Monday, February 7, 2011



           Thirty-two years ago…on a Spring morning in 1979…my phone rang at the Merchandise Mart HQ of Quaker Oats (where I was veep-government relations aka lobbyist).    On the line was John Sears, lawyer, former top staffer to John Mitchell in the Nixon Justice Department.  I always held John in the highest regard, ever since he and I were canned in 1970 for different reasons by the Nixonians…I returning to Quaker and he to a lucrative law practice.
        John had run the Reagan challenge to Jerry Ford at the convention of 1976 and had come within inches of dislodging the 38th president with a spirited challenge from the former governor of California.  I had told him I’d like to help in the general election of 1976 but Ford made the cut.
        “What are you doing next Tuesday?” Sears asked in his soft, unpretentious voice.
      Nothing. Why?   You coming to town?
     “No.  Better than that. Reagan is going to spend a few hours in Chicago, changing planes….flying in from Charlotte, will arrive at 11:35 a.m.  and will have to wait for a change of planes before he goes out at 4:30 p.m. for Santa Barbara.   That gives you a few hours to get your boss and a few other CEOs together to grab lunch with him….maybe at the O’Hare Hilton….and you seeing him on the plane to California afterward.  Can you pull something like that together?”
       I said I thought I could.   Reagan hadn’t announced yet for 1980 but it was very much in the cards.
       Repeat: I said I thought I could.  But I found to my dismay I couldn’t. The year before, Big Jim Thompson had been elected governor (with George Ryan for lieutenant governor) and had committed the state GOP  to mushy,  non-Reagan accommodationist politics—meaning that the party’s leaders were supportive of anyone but…for ideological reasons… Reagan.   Big Jimbo saw himself as having potential for president and so he had his emissaries “joining” various campaigns as moles.  The biggest chunk signed up for John Connally, the former Texas governor: that included George Ryan and the Illinois Tool Works crowd—headed by Harold Byron Smith, Jr., prodigious fund-raiser and GOP leader extraordinary: former state chairman, national committeeman,  fund-raiser for the Republican state senate and House,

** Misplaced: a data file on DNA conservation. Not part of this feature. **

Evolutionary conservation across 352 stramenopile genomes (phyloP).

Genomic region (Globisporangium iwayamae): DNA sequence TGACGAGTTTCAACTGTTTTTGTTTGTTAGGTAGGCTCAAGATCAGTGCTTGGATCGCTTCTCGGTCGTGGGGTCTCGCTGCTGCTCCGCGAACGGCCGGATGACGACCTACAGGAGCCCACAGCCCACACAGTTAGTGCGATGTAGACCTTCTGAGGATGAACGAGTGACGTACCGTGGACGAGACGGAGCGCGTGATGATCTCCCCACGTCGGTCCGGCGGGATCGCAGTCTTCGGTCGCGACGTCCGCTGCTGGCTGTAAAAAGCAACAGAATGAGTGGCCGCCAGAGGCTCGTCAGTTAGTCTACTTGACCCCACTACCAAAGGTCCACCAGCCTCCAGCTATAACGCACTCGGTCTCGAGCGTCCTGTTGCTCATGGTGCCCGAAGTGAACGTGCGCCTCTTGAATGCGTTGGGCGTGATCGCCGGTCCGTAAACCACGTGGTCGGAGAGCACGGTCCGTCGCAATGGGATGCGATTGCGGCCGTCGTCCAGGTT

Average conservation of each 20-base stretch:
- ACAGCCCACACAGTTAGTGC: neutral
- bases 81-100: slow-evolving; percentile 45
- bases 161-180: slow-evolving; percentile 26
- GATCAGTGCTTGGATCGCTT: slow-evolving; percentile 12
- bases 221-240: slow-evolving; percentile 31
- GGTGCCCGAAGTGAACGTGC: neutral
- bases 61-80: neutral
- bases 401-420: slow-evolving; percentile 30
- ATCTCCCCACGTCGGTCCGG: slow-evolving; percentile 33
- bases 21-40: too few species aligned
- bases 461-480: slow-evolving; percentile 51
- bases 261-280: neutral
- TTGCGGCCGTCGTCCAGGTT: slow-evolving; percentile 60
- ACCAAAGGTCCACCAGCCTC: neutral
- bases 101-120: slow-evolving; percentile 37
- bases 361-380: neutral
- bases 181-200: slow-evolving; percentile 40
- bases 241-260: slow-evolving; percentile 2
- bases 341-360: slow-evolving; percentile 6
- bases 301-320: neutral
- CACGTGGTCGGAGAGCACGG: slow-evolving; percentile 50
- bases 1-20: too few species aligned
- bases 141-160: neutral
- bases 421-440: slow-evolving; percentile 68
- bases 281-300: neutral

Connally was the decided favorite.  The next biggest group was for George H.W. Bush.  Still other moles went to Sen. Howard Baker of Tennessee…Sen. Bob Dole of Kansas with one lonely outcast sent to help  Rep. Phil Crane.  Later as Reagan grew in popularity one mole was dispatched to his campaign—Sam Skinner.     God’s angry progressive was running as well—Congressman John B.  Anderson but of course Big Jimbo wasn’t interested in him because they were both liberals but still two moles were sent in hope that if Anderson were to be elected somehow there might be a cabinet office open for Big Jimbo.    The only prominent Illinoisan for Reagan was Dan Terra, a billionaire head of a printing ink company.
        Normally it should have been an easy trick to line up guys to have lunch with a leading though unannounced presidential candidate but the CEOs were all so timid they felt they didn’t want to jeopardize their standing.   
           So I reluctantly called Sears after a few days of futility and said I struck out.
            I expected I’d be chewed out but instead Sears said: “Not surprising. Just what I thought. “
           Then there was a long pause as he thought.
         “Well,” he said, “how would you like to have lunch with the old man.   Cripes, somebody has to see he gets on the plane for Santa Barbara!”
           I said: Well, John, he doesn’t want to have lunch with a punk like me.
         “Of course he doesn’t. But he likes to tell stories and you like to tell stories and I can’t let him just sit around in the Admirals Club of American Airlines alone for four hours!  I tell you, he’s one of the most recognizable of Americans.   People go to him like flies to honey!  He’s so damn nice he’ll have some guy bending his ear in the Admirals’ Club about whether or not he ever met Clark Gable.   So I’m deputizing you to see that doesn’t happen.   See, you’ll be his aide for four hours.  I can’t pay you anything but I figure your payment will be in talking with him. He’s a great guy.  You’ll be surprised to know that he’ll talk your ear off about old time Hollywood.   Is it a deal?”
          That was the start of the most fascinating lunch I ever had…with, as it turns out, one of the great presidents of the 20thcentury.
                                        More tomorrow. 

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